INDIANAPOLIS – The owner of a 39-25 regular-season record and two NFC North championships in his four years as Vikings coach, Mike Zimmer is nonetheless well aware of how fleeting job security can be in the NFL.

And on Thursday, with the Vikings in the midst of determining their next starting quarterback, Zimmer put the stakes of the team's choice in stark terms.

"It's important for myself and [General Manager] Rick [Spielman] and the organization that we pick the right guy that is going to help us to continue to move forward," he said. "If we don't do that, then I'll probably get fired."

Hard as it might be to imagine the Vikings' upward trajectory being derailed in a year, the team's upcoming quarterback decision might be the one with the most potential to pierce the team's present cocoon of stability.

The Vikings, fresh off a trip to the NFC Championship Game, must decide whether any of their three in-house quarterbacks (Case Keenum, Teddy Bridgewater or Sam Bradford) can be the player to lead them to the Super Bowl. They must determine whether a free agent such as Washington's Kirk Cousins, or possibly even a draft pick at the end of the first round, can bring them closer to a championship than any of their internal options.

And, as Zimmer cautioned several times Thursday, they must do it in a way that doesn't hinder their ability to keep the rest of their nucleus together.

"I don't want to talk about windows and things like that because I'm hoping it's more than a window — I'm hoping it's wide-open spaces," Zimmer said. "But I do think we have a good nucleus as a team. I think it's really, really important that we understand — and I'm not just saying this — we've won 40 games in the last four years. We've done that by being pretty good on defense. This year obviously the offense was much better, but part of the reason we've been winning games and staying in games is because we've been playing good on defense and we've been a smart team and all those things.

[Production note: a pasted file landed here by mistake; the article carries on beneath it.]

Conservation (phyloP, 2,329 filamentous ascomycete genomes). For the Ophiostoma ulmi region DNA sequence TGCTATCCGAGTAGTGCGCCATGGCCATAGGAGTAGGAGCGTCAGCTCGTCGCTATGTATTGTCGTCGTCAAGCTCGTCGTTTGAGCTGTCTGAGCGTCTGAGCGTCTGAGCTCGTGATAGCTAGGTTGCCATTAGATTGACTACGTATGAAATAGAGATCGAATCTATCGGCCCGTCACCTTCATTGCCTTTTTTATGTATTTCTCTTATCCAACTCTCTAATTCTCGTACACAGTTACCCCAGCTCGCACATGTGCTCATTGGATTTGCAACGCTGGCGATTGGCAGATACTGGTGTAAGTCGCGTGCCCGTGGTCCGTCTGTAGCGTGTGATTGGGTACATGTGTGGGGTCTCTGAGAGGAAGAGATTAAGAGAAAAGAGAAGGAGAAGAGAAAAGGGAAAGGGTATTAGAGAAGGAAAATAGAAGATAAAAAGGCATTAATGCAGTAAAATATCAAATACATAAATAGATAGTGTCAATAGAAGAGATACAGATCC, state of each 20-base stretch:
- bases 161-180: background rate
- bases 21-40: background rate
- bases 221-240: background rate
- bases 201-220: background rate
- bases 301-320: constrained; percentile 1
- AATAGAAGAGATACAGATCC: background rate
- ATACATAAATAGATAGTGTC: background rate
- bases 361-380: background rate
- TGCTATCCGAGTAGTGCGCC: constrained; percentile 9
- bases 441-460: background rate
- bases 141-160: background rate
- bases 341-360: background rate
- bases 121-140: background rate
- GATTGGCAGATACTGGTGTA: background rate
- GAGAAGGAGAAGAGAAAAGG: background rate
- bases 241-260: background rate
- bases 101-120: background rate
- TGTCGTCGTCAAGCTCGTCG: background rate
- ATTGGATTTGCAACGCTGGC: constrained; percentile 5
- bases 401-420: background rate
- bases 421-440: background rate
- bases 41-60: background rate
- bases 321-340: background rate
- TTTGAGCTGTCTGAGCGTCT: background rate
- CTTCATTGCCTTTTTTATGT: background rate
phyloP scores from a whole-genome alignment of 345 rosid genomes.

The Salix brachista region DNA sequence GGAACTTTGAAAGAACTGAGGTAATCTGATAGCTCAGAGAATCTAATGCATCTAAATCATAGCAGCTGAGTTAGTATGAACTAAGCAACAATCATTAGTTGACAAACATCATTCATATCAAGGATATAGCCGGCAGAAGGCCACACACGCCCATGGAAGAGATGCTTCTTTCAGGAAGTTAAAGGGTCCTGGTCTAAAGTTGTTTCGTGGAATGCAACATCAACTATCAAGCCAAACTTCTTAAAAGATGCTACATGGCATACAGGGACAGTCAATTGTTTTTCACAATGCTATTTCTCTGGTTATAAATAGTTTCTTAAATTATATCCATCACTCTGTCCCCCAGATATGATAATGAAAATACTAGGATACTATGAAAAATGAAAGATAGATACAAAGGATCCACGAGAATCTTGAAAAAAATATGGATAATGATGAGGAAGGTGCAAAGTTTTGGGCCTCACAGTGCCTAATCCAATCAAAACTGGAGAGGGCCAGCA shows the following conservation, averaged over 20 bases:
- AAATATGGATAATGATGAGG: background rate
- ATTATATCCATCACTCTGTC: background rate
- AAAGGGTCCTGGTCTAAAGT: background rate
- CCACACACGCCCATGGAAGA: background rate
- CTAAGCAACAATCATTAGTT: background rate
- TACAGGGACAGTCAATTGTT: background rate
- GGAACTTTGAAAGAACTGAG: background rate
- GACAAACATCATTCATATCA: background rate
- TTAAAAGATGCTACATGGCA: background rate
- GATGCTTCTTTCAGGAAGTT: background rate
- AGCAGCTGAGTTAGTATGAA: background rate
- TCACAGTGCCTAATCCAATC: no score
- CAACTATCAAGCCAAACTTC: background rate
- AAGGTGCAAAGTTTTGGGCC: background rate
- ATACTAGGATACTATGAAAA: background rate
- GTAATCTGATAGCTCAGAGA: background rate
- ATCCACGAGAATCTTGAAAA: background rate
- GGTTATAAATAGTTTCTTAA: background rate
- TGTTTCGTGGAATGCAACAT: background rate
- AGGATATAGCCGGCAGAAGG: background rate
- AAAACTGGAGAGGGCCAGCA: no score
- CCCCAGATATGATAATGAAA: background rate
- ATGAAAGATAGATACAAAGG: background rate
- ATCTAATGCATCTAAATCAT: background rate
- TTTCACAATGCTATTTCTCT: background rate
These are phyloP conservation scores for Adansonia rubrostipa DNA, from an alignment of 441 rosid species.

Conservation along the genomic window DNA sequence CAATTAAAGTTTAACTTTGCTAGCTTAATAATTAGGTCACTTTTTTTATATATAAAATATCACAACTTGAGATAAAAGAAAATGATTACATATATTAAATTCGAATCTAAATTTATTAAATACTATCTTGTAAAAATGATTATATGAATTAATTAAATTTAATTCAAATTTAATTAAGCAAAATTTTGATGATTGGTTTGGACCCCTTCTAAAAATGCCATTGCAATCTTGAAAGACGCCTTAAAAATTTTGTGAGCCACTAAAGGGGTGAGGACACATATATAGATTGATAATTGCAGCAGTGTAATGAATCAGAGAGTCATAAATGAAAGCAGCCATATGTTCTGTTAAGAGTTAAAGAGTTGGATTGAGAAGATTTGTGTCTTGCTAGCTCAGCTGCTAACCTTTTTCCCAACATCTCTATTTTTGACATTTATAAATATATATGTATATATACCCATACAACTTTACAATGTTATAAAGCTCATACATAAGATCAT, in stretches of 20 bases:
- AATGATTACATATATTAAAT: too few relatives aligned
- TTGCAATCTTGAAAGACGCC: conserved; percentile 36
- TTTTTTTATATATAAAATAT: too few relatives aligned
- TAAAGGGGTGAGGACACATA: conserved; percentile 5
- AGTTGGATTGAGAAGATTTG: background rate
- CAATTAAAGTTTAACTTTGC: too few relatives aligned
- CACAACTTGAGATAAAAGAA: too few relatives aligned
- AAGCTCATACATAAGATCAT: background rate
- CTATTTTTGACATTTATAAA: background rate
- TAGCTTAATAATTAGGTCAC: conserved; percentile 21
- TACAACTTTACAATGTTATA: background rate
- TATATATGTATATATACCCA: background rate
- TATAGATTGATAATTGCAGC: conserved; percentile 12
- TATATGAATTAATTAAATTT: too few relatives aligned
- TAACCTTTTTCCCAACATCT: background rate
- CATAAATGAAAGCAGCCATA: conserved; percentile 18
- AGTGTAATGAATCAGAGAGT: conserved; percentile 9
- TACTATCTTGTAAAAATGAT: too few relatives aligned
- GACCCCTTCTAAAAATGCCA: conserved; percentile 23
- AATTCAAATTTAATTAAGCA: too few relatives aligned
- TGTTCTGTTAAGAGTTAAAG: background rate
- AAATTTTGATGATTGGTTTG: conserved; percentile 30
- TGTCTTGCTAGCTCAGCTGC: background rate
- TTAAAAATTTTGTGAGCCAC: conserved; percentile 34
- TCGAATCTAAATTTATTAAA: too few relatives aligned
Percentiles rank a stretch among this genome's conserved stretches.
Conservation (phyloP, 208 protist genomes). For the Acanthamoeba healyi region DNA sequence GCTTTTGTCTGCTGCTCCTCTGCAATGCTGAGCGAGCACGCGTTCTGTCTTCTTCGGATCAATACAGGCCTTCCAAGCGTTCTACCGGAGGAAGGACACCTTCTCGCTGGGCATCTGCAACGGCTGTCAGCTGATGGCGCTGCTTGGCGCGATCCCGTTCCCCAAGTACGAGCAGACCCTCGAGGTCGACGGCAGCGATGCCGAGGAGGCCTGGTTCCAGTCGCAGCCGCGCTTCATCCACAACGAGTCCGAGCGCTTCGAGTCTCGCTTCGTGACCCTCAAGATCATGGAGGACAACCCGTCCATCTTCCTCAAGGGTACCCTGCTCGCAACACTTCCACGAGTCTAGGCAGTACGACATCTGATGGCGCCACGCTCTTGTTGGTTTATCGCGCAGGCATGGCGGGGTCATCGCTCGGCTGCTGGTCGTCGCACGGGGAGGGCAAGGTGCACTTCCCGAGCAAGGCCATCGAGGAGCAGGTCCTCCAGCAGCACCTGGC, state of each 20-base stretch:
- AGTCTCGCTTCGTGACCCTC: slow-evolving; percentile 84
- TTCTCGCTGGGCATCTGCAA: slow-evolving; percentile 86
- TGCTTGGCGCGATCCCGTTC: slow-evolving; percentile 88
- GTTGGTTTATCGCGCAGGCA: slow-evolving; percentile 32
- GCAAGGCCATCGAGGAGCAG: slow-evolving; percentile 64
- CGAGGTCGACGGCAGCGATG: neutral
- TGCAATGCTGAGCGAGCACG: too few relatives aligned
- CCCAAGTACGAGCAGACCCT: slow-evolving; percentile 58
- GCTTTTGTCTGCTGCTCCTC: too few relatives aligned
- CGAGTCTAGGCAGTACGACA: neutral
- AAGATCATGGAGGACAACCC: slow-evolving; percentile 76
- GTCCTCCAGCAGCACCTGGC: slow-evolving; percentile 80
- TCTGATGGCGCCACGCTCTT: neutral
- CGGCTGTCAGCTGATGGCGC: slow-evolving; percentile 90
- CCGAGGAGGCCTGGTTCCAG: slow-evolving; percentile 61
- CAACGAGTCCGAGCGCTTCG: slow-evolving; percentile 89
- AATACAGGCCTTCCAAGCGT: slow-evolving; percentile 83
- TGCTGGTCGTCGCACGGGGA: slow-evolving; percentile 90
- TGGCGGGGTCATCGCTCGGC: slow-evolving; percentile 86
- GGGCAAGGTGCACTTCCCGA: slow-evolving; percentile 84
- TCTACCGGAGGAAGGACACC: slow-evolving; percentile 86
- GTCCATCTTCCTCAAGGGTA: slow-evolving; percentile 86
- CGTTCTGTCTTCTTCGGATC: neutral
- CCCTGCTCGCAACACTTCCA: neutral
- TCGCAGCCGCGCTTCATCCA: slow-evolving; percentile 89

"I want to be really careful about taking away from our strength and saying, 'OK, we're not going to be able to do this and we're not going to be able to do that anymore because of financial reasons or something else.' "

The Vikings have to make decisions on several homegrown players in the next year, when wide receiver Stefon Diggs, defensive end Danielle Hunter and linebackers Eric Kendricks and Anthony Barr are scheduled to hit free agency. It's another factor complicating a quarterback choice already full of variables.

Zimmer said Keenum, Bridgewater and Bradford are all "definitely" under consideration to return as the starting quarterback next season, but the coach said each passer comes with questions that must be answered.

With Keenum, who threw for 3,547 yards and 22 touchdowns while leading the Vikings to the NFC Championship Game last season, it's whether he can repeat that performance under new offensive coordinator John DeFilippo.

"We think he can,'' Zimmer said. ''It's just kind of guessing: Is he the guy when he was at Houston or the Rams or is he the guy who played for us? Is it because he had a good team around him?"

Bradford, Zimmer said, is in good health; the quarterback was skiing with tight end Kyle Rudolph in Jackson Hole, Wyo., last week. But the long-term reliability of Bradford's knee, after a noncontact injury limited him to six quarters in the regular season, is the "million-dollar question," Zimmer said.

"His knee's not great, obviously, right? It's degenerative," Zimmer said. "But it's his history of being hurt. That's the monkey wrench in the whole thing. Can you believe he's going to play the 15 games he did two years ago, or he's going to play the one game where he hit the turf this year? That's the big dilemma."

League sources told the Star Tribune earlier this week that Bridgewater's contract will not toll into the 2018 league year, meaning the 25-year-old is headed for free agency after returning from the left knee injury he suffered in 2016.

Zimmer said Bridgewater "did some really good things in practice" after returning from the physically-unable-to-perform list in October, but he added it's hard to use practice snaps as much of a gauge for how Bridgewater can play at this point.

"We have to go back a lot with Teddy on what he's done in the past, him as a person, his work ethic, all those things," Zimmer said. "Him not playing for two years and not being able to see him play in live situations, that's concerning a little bit. But I love the guy. He's a great kid, great competitor, a winner."

Pick the right quarterback, and the Vikings could be among the NFC's contenders again next year. Pick the wrong one, Zimmer said, and "this whole thing can go downhill."

OK, then.

"At the end of the day," Zimmer said, "it's a guess and a hunch."